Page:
Thursday, 26 April 2012

Don McCullin Analysis.

"I have been manipulated, and I have in turn manipulated others, by recording their response to suffering and misery. So there is guilt in every direction: guilt because I don't practice religion, guilt because I was able to walk away, while this man was dying of starvation or being murdered by another man with a gun. And I am tired of guilt, tired of saying to myself: "I didn't kill that man on that photograph, I didn't starve that child." That's why I want to photograph landscapes and flowers. I am sentencing myself to peace."

Donald McCullin, born 1935, is an British photojournalist, recognized for his war photography and images of urban strife. His career, which began in 1959, has specialised in examining the underside of society, and his photographs have depicted the unemployed, downtrodden and the impoverished.

When visiting the museum, an exhibition of his photography during the war was there. There were various photographs that were either very touching, violent and often captured a lot of emotion people were experiencing during the war, often composition wasn't the main focus but more the subject matter, although composition was often accurate.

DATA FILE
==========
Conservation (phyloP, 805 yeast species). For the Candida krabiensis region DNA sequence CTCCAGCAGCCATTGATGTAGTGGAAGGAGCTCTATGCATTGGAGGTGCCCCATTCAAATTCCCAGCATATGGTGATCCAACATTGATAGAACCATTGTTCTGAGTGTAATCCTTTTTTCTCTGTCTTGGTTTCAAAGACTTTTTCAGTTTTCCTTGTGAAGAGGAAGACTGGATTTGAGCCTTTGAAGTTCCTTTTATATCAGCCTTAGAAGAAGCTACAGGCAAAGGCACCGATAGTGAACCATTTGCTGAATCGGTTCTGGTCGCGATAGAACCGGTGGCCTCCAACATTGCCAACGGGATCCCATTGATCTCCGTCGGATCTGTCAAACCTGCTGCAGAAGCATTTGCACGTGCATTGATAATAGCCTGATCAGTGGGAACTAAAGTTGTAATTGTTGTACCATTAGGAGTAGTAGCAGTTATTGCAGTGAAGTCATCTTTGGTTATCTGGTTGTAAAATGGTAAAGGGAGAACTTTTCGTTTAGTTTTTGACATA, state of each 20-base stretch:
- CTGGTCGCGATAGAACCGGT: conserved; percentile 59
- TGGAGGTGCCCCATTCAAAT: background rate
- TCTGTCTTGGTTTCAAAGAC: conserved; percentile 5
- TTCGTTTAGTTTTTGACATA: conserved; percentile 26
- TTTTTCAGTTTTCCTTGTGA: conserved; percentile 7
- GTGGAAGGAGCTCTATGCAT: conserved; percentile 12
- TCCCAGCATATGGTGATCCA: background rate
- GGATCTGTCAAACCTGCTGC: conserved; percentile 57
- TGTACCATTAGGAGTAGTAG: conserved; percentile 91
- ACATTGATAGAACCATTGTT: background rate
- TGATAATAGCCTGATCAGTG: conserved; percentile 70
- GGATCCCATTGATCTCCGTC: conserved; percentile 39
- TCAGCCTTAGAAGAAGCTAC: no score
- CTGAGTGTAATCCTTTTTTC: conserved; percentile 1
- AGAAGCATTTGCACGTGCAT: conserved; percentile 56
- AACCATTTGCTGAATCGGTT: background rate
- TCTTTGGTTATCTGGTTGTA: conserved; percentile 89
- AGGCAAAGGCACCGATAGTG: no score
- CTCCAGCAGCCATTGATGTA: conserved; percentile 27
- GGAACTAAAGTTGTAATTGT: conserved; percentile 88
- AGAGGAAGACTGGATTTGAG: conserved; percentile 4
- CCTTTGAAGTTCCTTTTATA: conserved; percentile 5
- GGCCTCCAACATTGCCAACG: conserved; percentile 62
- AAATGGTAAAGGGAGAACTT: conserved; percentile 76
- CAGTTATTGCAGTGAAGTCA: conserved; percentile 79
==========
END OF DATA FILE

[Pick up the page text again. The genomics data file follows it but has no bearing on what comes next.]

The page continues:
When I first look at this picture I instantly see the pain and emotion, it shows encountering, it is a photograph that creates feelings and shows a very personal experience from McCullin informing us about his life.

Process involves it being developed in a darkroom, at the museum for some photographs there were original notes about exposure times and dodging. For this one I can tell that because of its extremely large scale (around 2x3m) that the exposure timing must have been very long, approxiately 20 minutes judging from the notes, I can guess that burning could have been used on the top right corner because of the light shades, maybe dodging on the top middle-left so that the darkness isn't the boldest part of the picture, low lighting and high contrast to bring this out would have been used to add the the impact. The scale works perfectly for the exhibition because it fills the space and the figures are pretty much life size.

It doesn't remind me of anything I've seen before but I can instantly tell what its about and the war theme of it.

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